Tuesday, September 2, 2008

Color Temperature.

Let's talk about color. Or, rather, the psychology of color. There is a school of thought out there that says we humans are comforted by "warm" colors and discomfited by "cool" colors. A crackling fireplace, candle light, a campfire, sunrises and sunsets... these tend to instill in us a settled, even soothed emotion. And the warmth (color wise, not just heat wise) is in no small part the reason for this relaxed feeling.

Before the digital camera explosion photographers employed various techniques to create this warmth in their photos. An amber glass filter over the lens or shooting with daylight balanced film under tungsten lights. Today, we have white balance (WB) control in our dSLRs.

We can adjust the settings so as to create a cool, bluish tint in our photos or, as I usually like to do, create a more warm, yellowish/orange tint.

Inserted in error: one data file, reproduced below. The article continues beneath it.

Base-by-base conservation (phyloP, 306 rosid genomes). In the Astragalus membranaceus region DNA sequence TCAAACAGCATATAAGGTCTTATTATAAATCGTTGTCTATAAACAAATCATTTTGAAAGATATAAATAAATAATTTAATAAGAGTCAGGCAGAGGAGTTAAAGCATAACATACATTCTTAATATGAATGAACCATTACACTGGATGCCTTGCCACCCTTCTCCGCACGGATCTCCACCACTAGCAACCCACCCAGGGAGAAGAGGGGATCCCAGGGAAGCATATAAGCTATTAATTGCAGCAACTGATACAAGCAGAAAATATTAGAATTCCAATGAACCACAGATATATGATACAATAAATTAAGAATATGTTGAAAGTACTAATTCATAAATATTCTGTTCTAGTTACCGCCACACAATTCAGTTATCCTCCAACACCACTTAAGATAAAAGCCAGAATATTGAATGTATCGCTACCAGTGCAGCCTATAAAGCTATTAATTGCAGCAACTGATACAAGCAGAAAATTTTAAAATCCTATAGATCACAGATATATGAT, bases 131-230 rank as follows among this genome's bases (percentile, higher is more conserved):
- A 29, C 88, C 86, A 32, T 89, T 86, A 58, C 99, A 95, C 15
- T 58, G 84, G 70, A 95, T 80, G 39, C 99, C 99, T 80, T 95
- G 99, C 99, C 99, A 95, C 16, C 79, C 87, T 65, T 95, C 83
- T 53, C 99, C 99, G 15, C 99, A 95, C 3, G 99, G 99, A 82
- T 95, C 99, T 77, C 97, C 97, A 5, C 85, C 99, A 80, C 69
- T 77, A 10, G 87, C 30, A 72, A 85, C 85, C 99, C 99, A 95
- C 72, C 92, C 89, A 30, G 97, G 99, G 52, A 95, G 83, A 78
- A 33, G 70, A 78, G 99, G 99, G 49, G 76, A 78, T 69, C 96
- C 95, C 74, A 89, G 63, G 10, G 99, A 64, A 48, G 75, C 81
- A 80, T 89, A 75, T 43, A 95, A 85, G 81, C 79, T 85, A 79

Below are two examples. One is shot at sunrise on a hazy beach morning. The other is around a fire-pit and tiki torches. You can see the effect you get setting the WB to a warmer setting and what happens when you set it to a cooler setting. Everyone is different, of course, so you may not like the warmer tones. But generally speaking, it is the warmer tones that people gravitate to when looking through images. Keep this in mind when your making your photographs. Are you creating an image that attracts people or gives them a sense of unease?

This is necessarily an incomplete post. Feel free to pepper me with questions if you need this fleshed out a little more.

Meantime, dig out your camera's manual and have some fun playing around with your white balance settings.




  1. As you point, out we used to do this with filters but what we have today is the ability to easily use White Balance creatively w/o the need to buy all sorts of extra items.

  2. I like the first and last picture the best. The first because of the sun. The last because I have a better view of Rachel's beautiful face.